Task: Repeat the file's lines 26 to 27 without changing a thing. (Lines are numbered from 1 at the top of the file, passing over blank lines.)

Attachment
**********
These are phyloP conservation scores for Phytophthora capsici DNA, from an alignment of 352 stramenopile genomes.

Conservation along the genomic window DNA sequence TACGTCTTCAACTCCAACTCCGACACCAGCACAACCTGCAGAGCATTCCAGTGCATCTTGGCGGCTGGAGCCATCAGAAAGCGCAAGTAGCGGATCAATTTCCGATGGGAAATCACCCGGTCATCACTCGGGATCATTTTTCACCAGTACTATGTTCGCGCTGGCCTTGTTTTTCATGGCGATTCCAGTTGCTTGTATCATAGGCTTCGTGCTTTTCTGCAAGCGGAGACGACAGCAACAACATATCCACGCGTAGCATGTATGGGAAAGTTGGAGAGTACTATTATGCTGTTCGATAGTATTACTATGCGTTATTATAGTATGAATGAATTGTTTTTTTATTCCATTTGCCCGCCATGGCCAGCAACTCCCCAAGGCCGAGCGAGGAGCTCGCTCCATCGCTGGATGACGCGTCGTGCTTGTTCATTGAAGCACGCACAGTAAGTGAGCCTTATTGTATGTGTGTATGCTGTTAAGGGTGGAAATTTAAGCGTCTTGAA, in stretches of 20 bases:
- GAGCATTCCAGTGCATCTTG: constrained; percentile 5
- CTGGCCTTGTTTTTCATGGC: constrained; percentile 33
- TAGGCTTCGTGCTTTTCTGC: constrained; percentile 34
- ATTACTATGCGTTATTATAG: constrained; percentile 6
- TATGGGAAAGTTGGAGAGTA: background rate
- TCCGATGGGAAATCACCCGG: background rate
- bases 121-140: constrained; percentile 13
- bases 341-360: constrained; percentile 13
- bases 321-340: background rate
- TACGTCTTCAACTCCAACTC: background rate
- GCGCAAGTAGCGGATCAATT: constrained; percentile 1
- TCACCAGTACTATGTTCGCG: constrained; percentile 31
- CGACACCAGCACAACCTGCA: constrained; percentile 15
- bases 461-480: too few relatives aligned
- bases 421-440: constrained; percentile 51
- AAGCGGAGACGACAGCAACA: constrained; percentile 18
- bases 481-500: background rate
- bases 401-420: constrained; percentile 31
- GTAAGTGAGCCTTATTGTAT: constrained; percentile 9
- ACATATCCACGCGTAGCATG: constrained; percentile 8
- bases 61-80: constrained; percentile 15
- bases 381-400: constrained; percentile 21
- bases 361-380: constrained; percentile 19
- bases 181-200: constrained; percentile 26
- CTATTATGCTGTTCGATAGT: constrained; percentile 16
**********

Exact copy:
- bases 181-200: constrained; percentile 26
- CTATTATGCTGTTCGATAGT: constrained; percentile 16